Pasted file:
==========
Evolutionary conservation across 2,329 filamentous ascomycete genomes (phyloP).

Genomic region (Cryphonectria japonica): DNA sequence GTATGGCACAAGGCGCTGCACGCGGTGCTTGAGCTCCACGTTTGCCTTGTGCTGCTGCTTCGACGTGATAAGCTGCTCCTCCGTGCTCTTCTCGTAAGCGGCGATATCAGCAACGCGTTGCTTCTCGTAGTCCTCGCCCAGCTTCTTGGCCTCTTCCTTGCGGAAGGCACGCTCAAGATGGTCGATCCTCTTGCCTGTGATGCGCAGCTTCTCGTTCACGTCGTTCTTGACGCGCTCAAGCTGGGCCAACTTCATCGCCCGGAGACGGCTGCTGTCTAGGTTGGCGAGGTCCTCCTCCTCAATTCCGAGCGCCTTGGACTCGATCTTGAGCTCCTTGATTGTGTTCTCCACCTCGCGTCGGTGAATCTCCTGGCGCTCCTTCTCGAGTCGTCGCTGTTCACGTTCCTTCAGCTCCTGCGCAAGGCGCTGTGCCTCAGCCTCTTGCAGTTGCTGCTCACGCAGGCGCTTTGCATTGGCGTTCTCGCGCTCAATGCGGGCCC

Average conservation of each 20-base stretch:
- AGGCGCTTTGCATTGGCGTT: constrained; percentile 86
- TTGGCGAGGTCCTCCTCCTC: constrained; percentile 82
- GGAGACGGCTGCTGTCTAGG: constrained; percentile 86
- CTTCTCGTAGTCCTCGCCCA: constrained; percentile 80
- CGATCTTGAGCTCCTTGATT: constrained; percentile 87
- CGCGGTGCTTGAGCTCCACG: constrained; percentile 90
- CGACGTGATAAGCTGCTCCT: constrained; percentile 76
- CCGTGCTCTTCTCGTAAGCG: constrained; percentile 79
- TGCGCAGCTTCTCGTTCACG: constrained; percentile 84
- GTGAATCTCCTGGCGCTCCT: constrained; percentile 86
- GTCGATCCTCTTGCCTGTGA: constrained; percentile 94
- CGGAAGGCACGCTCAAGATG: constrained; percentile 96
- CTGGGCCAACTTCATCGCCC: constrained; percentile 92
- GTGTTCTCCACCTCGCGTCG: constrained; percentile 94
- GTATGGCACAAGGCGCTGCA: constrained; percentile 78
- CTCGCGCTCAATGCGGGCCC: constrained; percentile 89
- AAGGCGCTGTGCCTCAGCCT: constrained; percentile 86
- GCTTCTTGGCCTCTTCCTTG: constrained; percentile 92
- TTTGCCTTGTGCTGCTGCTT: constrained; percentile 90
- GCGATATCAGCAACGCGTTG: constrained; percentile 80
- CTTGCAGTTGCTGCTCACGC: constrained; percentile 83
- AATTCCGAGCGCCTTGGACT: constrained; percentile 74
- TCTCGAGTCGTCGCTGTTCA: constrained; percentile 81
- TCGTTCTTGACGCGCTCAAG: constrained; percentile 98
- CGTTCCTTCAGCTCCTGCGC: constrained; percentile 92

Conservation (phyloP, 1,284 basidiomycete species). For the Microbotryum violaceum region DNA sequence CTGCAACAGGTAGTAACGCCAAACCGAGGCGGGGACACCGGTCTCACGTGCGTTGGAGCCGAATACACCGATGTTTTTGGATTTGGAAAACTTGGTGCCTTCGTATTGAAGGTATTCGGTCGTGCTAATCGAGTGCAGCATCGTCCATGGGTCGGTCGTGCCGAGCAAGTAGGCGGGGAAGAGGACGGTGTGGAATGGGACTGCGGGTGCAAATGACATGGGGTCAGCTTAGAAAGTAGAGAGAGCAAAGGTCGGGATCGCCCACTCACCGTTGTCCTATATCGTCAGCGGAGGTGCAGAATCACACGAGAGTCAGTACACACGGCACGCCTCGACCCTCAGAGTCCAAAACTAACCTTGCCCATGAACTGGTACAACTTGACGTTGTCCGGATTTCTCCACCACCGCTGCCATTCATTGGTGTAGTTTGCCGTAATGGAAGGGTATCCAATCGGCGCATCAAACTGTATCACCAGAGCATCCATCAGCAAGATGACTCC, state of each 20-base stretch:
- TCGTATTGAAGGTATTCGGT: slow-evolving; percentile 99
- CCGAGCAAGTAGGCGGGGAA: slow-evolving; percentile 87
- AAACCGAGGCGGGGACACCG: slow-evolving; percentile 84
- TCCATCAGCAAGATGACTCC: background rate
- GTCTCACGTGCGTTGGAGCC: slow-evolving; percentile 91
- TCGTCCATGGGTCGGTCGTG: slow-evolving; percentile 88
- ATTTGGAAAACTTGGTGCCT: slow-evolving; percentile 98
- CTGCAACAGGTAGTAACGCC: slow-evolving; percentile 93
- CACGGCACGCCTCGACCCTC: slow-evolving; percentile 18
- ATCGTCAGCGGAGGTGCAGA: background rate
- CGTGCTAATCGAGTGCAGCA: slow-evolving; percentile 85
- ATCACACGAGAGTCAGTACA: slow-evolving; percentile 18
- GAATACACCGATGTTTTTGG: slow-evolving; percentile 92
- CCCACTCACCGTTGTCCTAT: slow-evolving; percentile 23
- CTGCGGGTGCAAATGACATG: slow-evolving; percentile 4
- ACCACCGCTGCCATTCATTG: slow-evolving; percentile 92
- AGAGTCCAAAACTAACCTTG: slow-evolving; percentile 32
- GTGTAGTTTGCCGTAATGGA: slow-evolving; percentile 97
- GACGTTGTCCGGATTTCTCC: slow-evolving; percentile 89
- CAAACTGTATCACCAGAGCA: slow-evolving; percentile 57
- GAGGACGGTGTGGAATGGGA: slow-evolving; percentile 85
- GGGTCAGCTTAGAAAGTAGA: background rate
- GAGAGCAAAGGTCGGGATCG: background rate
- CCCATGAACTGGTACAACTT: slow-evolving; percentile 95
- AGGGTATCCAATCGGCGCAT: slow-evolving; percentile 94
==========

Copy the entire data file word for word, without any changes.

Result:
Evolutionary conservation across 2,329 filamentous ascomycete genomes (phyloP).

Genomic region (Cryphonectria japonica): DNA sequence GTATGGCACAAGGCGCTGCACGCGGTGCTTGAGCTCCACGTTTGCCTTGTGCTGCTGCTTCGACGTGATAAGCTGCTCCTCCGTGCTCTTCTCGTAAGCGGCGATATCAGCAACGCGTTGCTTCTCGTAGTCCTCGCCCAGCTTCTTGGCCTCTTCCTTGCGGAAGGCACGCTCAAGATGGTCGATCCTCTTGCCTGTGATGCGCAGCTTCTCGTTCACGTCGTTCTTGACGCGCTCAAGCTGGGCCAACTTCATCGCCCGGAGACGGCTGCTGTCTAGGTTGGCGAGGTCCTCCTCCTCAATTCCGAGCGCCTTGGACTCGATCTTGAGCTCCTTGATTGTGTTCTCCACCTCGCGTCGGTGAATCTCCTGGCGCTCCTTCTCGAGTCGTCGCTGTTCACGTTCCTTCAGCTCCTGCGCAAGGCGCTGTGCCTCAGCCTCTTGCAGTTGCTGCTCACGCAGGCGCTTTGCATTGGCGTTCTCGCGCTCAATGCGGGCCC

Average conservation of each 20-base stretch:
- AGGCGCTTTGCATTGGCGTT: constrained; percentile 86
- TTGGCGAGGTCCTCCTCCTC: constrained; percentile 82
- GGAGACGGCTGCTGTCTAGG: constrained; percentile 86
- CTTCTCGTAGTCCTCGCCCA: constrained; percentile 80
- CGATCTTGAGCTCCTTGATT: constrained; percentile 87
- CGCGGTGCTTGAGCTCCACG: constrained; percentile 90
- CGACGTGATAAGCTGCTCCT: constrained; percentile 76
- CCGTGCTCTTCTCGTAAGCG: constrained; percentile 79
- TGCGCAGCTTCTCGTTCACG: constrained; percentile 84
- GTGAATCTCCTGGCGCTCCT: constrained; percentile 86
- GTCGATCCTCTTGCCTGTGA: constrained; percentile 94
- CGGAAGGCACGCTCAAGATG: constrained; percentile 96
- CTGGGCCAACTTCATCGCCC: constrained; percentile 92
- GTGTTCTCCACCTCGCGTCG: constrained; percentile 94
- GTATGGCACAAGGCGCTGCA: constrained; percentile 78
- CTCGCGCTCAATGCGGGCCC: constrained; percentile 89
- AAGGCGCTGTGCCTCAGCCT: constrained; percentile 86
- GCTTCTTGGCCTCTTCCTTG: constrained; percentile 92
- TTTGCCTTGTGCTGCTGCTT: constrained; percentile 90
- GCGATATCAGCAACGCGTTG: constrained; percentile 80
- CTTGCAGTTGCTGCTCACGC: constrained; percentile 83
- AATTCCGAGCGCCTTGGACT: constrained; percentile 74
- TCTCGAGTCGTCGCTGTTCA: constrained; percentile 81
- TCGTTCTTGACGCGCTCAAG: constrained; percentile 98
- CGTTCCTTCAGCTCCTGCGC: constrained; percentile 92

Conservation (phyloP, 1,284 basidiomycete species). For the Microbotryum violaceum region DNA sequence CTGCAACAGGTAGTAACGCCAAACCGAGGCGGGGACACCGGTCTCACGTGCGTTGGAGCCGAATACACCGATGTTTTTGGATTTGGAAAACTTGGTGCCTTCGTATTGAAGGTATTCGGTCGTGCTAATCGAGTGCAGCATCGTCCATGGGTCGGTCGTGCCGAGCAAGTAGGCGGGGAAGAGGACGGTGTGGAATGGGACTGCGGGTGCAAATGACATGGGGTCAGCTTAGAAAGTAGAGAGAGCAAAGGTCGGGATCGCCCACTCACCGTTGTCCTATATCGTCAGCGGAGGTGCAGAATCACACGAGAGTCAGTACACACGGCACGCCTCGACCCTCAGAGTCCAAAACTAACCTTGCCCATGAACTGGTACAACTTGACGTTGTCCGGATTTCTCCACCACCGCTGCCATTCATTGGTGTAGTTTGCCGTAATGGAAGGGTATCCAATCGGCGCATCAAACTGTATCACCAGAGCATCCATCAGCAAGATGACTCC, state of each 20-base stretch:
- TCGTATTGAAGGTATTCGGT: slow-evolving; percentile 99
- CCGAGCAAGTAGGCGGGGAA: slow-evolving; percentile 87
- AAACCGAGGCGGGGACACCG: slow-evolving; percentile 84
- TCCATCAGCAAGATGACTCC: background rate
- GTCTCACGTGCGTTGGAGCC: slow-evolving; percentile 91
- TCGTCCATGGGTCGGTCGTG: slow-evolving; percentile 88
- ATTTGGAAAACTTGGTGCCT: slow-evolving; percentile 98
- CTGCAACAGGTAGTAACGCC: slow-evolving; percentile 93
- CACGGCACGCCTCGACCCTC: slow-evolving; percentile 18
- ATCGTCAGCGGAGGTGCAGA: background rate
- CGTGCTAATCGAGTGCAGCA: slow-evolving; percentile 85
- ATCACACGAGAGTCAGTACA: slow-evolving; percentile 18
- GAATACACCGATGTTTTTGG: slow-evolving; percentile 92
- CCCACTCACCGTTGTCCTAT: slow-evolving; percentile 23
- CTGCGGGTGCAAATGACATG: slow-evolving; percentile 4
- ACCACCGCTGCCATTCATTG: slow-evolving; percentile 92
- AGAGTCCAAAACTAACCTTG: slow-evolving; percentile 32
- GTGTAGTTTGCCGTAATGGA: slow-evolving; percentile 97
- GACGTTGTCCGGATTTCTCC: slow-evolving; percentile 89
- CAAACTGTATCACCAGAGCA: slow-evolving; percentile 57
- GAGGACGGTGTGGAATGGGA: slow-evolving; percentile 85
- GGGTCAGCTTAGAAAGTAGA: background rate
- GAGAGCAAAGGTCGGGATCG: background rate
- CCCATGAACTGGTACAACTT: slow-evolving; percentile 95
- AGGGTATCCAATCGGCGCAT: slow-evolving; percentile 94